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Turkey Hunting: A Whole Song and Dance

Striking a Chord With Nature
Two hunters conversing at night under the light of their headlamps.

I’ve hunted turkey for over a decade. What started as an excuse to spend time in the woods during the spring has evolved into an obsession. The call and response, the allure of the decoys, and the heart-pounding excitement add up to an intoxicating experience. A song and dance that has been around for millennia. 

Turkey hunting begins, like most hunts, well before the sun rises. A proper turkey hunt actually starts the night before. Right after dark, you’ll find true turkey hunters quietly sneaking into the woods to “put the birds to bed.” The goal is to locate where the turkeys are roosting for the night so you can get close to where they’ll fly down during the morning hunt. The most primal way to locate sleepy toms (male turkeys) is to use two distinct bird calls as you move through the woods, which you can make with only the tools God gave you at birth. One is the barred owl’s call – if you say, “Who cooks for you? Who cooks for you all?” out loud in a falsetto voice, you’ll get a sense of what it sounds like. 

The other call, that of a screech owl, pretty much lives up to its name. Turkeys seem to be locked into some eternal feud with owls and can’t resist gobbling back in an angry response. These gobbles are what turkey hunters dream about all year. If the elusive pure strike of a golf ball is what brings an amateur golfer back to the links over and over again, a thunderous gobble is what does it for turkey fanatics. It is addictive.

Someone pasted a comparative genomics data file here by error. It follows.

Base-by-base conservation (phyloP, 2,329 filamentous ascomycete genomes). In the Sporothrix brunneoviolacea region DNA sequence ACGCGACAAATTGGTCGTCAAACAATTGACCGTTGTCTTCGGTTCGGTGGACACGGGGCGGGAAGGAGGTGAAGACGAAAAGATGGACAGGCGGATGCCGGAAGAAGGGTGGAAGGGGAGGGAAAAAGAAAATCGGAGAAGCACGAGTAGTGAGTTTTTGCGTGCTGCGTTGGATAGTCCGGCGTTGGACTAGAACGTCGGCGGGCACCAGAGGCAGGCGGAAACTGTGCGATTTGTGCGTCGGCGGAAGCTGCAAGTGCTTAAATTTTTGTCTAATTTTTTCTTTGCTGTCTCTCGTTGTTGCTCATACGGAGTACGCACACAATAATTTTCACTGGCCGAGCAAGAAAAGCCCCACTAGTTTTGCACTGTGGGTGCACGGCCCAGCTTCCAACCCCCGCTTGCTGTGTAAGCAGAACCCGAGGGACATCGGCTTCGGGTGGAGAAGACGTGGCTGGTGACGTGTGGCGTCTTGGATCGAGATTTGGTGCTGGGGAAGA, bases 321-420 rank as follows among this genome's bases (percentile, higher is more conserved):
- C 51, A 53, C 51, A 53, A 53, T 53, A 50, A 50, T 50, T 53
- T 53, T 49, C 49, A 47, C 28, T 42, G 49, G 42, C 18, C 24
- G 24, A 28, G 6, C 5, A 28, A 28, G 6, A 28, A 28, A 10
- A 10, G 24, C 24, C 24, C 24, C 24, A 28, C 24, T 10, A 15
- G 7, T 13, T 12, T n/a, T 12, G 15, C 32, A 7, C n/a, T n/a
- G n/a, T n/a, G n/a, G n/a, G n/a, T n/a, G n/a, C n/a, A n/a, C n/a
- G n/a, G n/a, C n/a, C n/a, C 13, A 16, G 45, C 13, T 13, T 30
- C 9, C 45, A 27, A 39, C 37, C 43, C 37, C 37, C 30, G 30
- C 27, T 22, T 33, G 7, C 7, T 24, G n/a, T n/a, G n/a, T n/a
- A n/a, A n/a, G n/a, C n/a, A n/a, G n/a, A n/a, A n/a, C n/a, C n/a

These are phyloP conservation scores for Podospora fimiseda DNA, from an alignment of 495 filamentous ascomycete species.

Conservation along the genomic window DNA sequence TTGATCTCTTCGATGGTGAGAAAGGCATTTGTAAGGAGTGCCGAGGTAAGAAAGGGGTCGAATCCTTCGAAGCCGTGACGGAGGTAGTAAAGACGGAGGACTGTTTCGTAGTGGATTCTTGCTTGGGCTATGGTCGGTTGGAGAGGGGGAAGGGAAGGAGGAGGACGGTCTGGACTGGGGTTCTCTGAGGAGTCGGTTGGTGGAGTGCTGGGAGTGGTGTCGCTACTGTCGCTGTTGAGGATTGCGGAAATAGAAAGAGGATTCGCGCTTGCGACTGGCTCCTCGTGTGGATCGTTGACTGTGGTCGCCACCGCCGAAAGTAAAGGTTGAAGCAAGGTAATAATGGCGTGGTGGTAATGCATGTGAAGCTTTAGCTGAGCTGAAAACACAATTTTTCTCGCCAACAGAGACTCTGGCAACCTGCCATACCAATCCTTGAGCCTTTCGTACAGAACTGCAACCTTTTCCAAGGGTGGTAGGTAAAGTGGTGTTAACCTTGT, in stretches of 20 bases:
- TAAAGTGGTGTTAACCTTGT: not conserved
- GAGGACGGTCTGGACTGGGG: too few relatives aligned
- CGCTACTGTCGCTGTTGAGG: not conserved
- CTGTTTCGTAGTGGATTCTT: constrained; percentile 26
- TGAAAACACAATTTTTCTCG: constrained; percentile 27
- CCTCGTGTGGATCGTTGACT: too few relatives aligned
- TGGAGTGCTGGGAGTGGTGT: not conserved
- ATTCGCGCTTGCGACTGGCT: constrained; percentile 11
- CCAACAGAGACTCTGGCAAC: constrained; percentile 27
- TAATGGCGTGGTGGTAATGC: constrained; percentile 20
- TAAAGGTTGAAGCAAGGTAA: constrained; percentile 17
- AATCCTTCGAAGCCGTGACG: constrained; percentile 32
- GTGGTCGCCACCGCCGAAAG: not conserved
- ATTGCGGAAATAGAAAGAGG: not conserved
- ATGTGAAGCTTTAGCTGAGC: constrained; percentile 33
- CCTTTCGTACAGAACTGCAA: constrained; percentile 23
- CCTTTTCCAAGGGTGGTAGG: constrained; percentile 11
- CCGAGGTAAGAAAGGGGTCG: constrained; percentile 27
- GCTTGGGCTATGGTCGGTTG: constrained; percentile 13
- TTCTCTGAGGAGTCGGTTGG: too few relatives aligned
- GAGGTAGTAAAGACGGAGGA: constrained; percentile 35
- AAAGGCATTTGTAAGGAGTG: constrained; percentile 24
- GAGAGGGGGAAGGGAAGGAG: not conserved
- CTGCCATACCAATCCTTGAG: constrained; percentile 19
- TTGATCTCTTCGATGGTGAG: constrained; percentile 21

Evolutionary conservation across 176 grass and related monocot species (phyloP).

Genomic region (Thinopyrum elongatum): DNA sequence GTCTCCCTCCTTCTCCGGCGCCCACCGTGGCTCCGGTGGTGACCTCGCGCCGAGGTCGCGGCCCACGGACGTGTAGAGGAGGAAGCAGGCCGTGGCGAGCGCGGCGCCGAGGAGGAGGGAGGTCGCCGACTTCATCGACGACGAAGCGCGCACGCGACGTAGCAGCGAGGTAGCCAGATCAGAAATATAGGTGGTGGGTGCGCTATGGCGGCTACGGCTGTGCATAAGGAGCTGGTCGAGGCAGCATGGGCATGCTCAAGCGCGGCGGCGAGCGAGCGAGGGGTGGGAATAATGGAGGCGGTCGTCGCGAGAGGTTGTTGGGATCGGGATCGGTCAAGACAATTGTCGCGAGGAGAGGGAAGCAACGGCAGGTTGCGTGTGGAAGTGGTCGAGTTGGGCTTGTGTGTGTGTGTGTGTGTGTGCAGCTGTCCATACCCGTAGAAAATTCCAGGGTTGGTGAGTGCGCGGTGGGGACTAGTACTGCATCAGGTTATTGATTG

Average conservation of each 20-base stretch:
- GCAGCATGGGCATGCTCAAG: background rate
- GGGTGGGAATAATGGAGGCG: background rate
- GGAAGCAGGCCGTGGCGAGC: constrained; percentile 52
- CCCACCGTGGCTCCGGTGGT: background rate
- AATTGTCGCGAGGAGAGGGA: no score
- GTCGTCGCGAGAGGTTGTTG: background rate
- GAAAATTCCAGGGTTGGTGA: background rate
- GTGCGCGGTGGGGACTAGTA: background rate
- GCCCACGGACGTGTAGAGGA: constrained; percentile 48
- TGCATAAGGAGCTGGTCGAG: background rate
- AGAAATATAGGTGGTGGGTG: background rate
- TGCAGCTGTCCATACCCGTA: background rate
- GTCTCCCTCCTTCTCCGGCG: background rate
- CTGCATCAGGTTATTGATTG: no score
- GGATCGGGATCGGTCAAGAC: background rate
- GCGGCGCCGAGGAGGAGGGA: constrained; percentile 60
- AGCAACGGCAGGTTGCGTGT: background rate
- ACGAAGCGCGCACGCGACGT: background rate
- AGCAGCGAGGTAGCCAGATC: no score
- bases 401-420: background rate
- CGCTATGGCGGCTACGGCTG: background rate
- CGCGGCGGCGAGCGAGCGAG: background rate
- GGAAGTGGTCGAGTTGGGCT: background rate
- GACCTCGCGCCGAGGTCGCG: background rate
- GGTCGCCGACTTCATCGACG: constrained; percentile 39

Early the next morning, I load up on caffeine and start the slow, deliberate walk back to where I’d tucked the birds in the night before. Turkeys have incredible eyesight and easily pick out movement and patterns that are out of place. The approach will have to be perfect. 

Once I’ve slipped in close enough, I find a spot to set up and wait for the fly-down. It’s got to be a place that conceals the human form but also allows for open shooting lanes. I brush in and wait for streams of light to start to trickle into the early spring canopy.

Hunter aiming a compound bow through the trees.
Photo by Tim Dawson

As the Michigan woods begin to wake up, I let out a soft purring hen call (a small diaphragm that fits into the roof of my mouth and vibrates as air passes over it) into the blue morning air and listen. Toms and hens will often roost near each other. I’m hoping to convince this tom that I’m an amorous hen that’s just starting to wake up in an adjacent tree. Like clockwork, the forest erupts in thunderous gobbles. One tom gobbling elicits a response from another a few hundred yards deeper into the woods. And then another. And another. I sit shivering with a smile on my face, knowing that the game is afoot. 

Soon I hear the flapping of great wings and watch what appears to be a mix of flying and falling. The birds have left the nest. If you’ve ever seen a wild turkey, you will immediately understand why Benjamin Franklin wanted it as our national bird. Turkeys are a spectacle unto themselves, flaunting huge tail fathers and long black beards from the middle of their puffed-up chests. Sometimes it’s hard to believe so much bravado can fit into one animal. 

Turkey hunting is a close-range sport. Once they’ve flown down, the idea is to lure them into your bubble – the area in which your personal skill allows you to be most lethal. Because turkeys are visually-driven creatures, the most effective way to get them to close the distance is by using decoys. Early turkey hunters used actual turkey feathers on carved pieces of wood. I’ve settled for a blow-up, plastic (but ultra-realistic) option.